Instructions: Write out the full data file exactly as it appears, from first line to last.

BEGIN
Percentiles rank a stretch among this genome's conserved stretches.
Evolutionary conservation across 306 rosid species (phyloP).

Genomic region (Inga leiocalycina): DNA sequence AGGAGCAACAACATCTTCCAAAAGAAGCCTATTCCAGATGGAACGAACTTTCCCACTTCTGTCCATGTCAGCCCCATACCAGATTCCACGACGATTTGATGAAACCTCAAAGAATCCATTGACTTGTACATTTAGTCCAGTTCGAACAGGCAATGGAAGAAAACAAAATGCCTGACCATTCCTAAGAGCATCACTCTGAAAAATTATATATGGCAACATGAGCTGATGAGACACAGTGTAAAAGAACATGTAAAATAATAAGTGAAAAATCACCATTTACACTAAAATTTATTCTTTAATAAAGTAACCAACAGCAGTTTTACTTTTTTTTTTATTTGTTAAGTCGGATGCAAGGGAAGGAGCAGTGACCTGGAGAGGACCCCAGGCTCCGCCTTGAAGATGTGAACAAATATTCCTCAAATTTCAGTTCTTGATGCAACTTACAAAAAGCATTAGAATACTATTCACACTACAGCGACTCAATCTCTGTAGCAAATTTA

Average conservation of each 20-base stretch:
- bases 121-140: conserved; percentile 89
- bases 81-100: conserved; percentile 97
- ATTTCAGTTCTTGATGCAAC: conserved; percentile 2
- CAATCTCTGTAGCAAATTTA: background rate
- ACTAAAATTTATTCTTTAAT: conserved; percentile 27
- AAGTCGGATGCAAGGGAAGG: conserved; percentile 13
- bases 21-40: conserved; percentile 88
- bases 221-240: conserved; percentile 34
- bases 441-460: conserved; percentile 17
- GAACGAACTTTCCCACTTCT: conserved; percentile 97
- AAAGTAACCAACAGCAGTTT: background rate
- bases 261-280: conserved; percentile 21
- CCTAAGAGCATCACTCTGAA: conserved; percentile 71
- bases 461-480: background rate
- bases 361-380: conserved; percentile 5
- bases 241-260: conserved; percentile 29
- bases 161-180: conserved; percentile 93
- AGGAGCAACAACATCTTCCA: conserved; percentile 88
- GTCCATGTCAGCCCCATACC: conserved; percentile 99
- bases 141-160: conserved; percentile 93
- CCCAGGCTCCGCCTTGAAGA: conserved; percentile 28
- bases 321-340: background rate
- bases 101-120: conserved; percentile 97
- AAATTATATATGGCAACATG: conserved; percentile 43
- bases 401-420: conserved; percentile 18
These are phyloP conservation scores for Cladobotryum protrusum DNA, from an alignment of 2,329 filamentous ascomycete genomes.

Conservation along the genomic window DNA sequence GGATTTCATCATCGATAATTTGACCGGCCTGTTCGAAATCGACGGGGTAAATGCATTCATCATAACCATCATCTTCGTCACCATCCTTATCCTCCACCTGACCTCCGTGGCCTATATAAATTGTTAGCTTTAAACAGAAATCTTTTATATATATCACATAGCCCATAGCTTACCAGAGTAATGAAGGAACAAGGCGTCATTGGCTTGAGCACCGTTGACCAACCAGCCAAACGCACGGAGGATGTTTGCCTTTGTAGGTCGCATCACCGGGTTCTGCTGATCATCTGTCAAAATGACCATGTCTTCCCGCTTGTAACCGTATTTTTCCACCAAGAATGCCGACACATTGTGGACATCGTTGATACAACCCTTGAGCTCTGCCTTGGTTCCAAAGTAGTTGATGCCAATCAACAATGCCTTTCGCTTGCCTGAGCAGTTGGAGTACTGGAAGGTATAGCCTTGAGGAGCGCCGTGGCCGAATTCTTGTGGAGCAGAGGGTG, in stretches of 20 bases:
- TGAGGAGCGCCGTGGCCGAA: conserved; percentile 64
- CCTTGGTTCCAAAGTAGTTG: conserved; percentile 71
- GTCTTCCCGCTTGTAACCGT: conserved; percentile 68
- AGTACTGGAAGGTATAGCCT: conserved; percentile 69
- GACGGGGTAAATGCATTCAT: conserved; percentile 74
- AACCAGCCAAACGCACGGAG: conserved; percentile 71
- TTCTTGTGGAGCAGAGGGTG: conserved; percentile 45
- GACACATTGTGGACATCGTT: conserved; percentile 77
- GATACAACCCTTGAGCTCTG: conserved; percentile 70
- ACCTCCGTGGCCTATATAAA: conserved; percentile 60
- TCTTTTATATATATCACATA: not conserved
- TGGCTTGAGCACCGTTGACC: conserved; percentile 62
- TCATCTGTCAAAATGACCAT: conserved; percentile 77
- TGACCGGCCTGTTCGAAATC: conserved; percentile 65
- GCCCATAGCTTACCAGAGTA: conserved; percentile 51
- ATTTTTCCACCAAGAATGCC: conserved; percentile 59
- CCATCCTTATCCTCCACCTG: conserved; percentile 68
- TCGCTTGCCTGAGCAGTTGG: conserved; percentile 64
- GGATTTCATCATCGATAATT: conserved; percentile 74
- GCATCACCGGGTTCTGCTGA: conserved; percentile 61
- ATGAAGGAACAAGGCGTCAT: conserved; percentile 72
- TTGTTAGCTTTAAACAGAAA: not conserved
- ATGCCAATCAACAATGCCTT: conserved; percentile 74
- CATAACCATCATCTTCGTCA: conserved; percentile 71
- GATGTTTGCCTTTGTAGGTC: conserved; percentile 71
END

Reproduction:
Percentiles rank a stretch among this genome's conserved stretches.
Evolutionary conservation across 306 rosid species (phyloP).

Genomic region (Inga leiocalycina): DNA sequence AGGAGCAACAACATCTTCCAAAAGAAGCCTATTCCAGATGGAACGAACTTTCCCACTTCTGTCCATGTCAGCCCCATACCAGATTCCACGACGATTTGATGAAACCTCAAAGAATCCATTGACTTGTACATTTAGTCCAGTTCGAACAGGCAATGGAAGAAAACAAAATGCCTGACCATTCCTAAGAGCATCACTCTGAAAAATTATATATGGCAACATGAGCTGATGAGACACAGTGTAAAAGAACATGTAAAATAATAAGTGAAAAATCACCATTTACACTAAAATTTATTCTTTAATAAAGTAACCAACAGCAGTTTTACTTTTTTTTTTATTTGTTAAGTCGGATGCAAGGGAAGGAGCAGTGACCTGGAGAGGACCCCAGGCTCCGCCTTGAAGATGTGAACAAATATTCCTCAAATTTCAGTTCTTGATGCAACTTACAAAAAGCATTAGAATACTATTCACACTACAGCGACTCAATCTCTGTAGCAAATTTA

Average conservation of each 20-base stretch:
- bases 121-140: conserved; percentile 89
- bases 81-100: conserved; percentile 97
- ATTTCAGTTCTTGATGCAAC: conserved; percentile 2
- CAATCTCTGTAGCAAATTTA: background rate
- ACTAAAATTTATTCTTTAAT: conserved; percentile 27
- AAGTCGGATGCAAGGGAAGG: conserved; percentile 13
- bases 21-40: conserved; percentile 88
- bases 221-240: conserved; percentile 34
- bases 441-460: conserved; percentile 17
- GAACGAACTTTCCCACTTCT: conserved; percentile 97
- AAAGTAACCAACAGCAGTTT: background rate
- bases 261-280: conserved; percentile 21
- CCTAAGAGCATCACTCTGAA: conserved; percentile 71
- bases 461-480: background rate
- bases 361-380: conserved; percentile 5
- bases 241-260: conserved; percentile 29
- bases 161-180: conserved; percentile 93
- AGGAGCAACAACATCTTCCA: conserved; percentile 88
- GTCCATGTCAGCCCCATACC: conserved; percentile 99
- bases 141-160: conserved; percentile 93
- CCCAGGCTCCGCCTTGAAGA: conserved; percentile 28
- bases 321-340: background rate
- bases 101-120: conserved; percentile 97
- AAATTATATATGGCAACATG: conserved; percentile 43
- bases 401-420: conserved; percentile 18
These are phyloP conservation scores for Cladobotryum protrusum DNA, from an alignment of 2,329 filamentous ascomycete genomes.

Conservation along the genomic window DNA sequence GGATTTCATCATCGATAATTTGACCGGCCTGTTCGAAATCGACGGGGTAAATGCATTCATCATAACCATCATCTTCGTCACCATCCTTATCCTCCACCTGACCTCCGTGGCCTATATAAATTGTTAGCTTTAAACAGAAATCTTTTATATATATCACATAGCCCATAGCTTACCAGAGTAATGAAGGAACAAGGCGTCATTGGCTTGAGCACCGTTGACCAACCAGCCAAACGCACGGAGGATGTTTGCCTTTGTAGGTCGCATCACCGGGTTCTGCTGATCATCTGTCAAAATGACCATGTCTTCCCGCTTGTAACCGTATTTTTCCACCAAGAATGCCGACACATTGTGGACATCGTTGATACAACCCTTGAGCTCTGCCTTGGTTCCAAAGTAGTTGATGCCAATCAACAATGCCTTTCGCTTGCCTGAGCAGTTGGAGTACTGGAAGGTATAGCCTTGAGGAGCGCCGTGGCCGAATTCTTGTGGAGCAGAGGGTG, in stretches of 20 bases:
- TGAGGAGCGCCGTGGCCGAA: conserved; percentile 64
- CCTTGGTTCCAAAGTAGTTG: conserved; percentile 71
- GTCTTCCCGCTTGTAACCGT: conserved; percentile 68
- AGTACTGGAAGGTATAGCCT: conserved; percentile 69
- GACGGGGTAAATGCATTCAT: conserved; percentile 74
- AACCAGCCAAACGCACGGAG: conserved; percentile 71
- TTCTTGTGGAGCAGAGGGTG: conserved; percentile 45
- GACACATTGTGGACATCGTT: conserved; percentile 77
- GATACAACCCTTGAGCTCTG: conserved; percentile 70
- ACCTCCGTGGCCTATATAAA: conserved; percentile 60
- TCTTTTATATATATCACATA: not conserved
- TGGCTTGAGCACCGTTGACC: conserved; percentile 62
- TCATCTGTCAAAATGACCAT: conserved; percentile 77
- TGACCGGCCTGTTCGAAATC: conserved; percentile 65
- GCCCATAGCTTACCAGAGTA: conserved; percentile 51
- ATTTTTCCACCAAGAATGCC: conserved; percentile 59
- CCATCCTTATCCTCCACCTG: conserved; percentile 68
- TCGCTTGCCTGAGCAGTTGG: conserved; percentile 64
- GGATTTCATCATCGATAATT: conserved; percentile 74
- GCATCACCGGGTTCTGCTGA: conserved; percentile 61
- ATGAAGGAACAAGGCGTCAT: conserved; percentile 72
- TTGTTAGCTTTAAACAGAAA: not conserved
- ATGCCAATCAACAATGCCTT: conserved; percentile 74
- CATAACCATCATCTTCGTCA: conserved; percentile 71
- GATGTTTGCCTTTGTAGGTC: conserved; percentile 71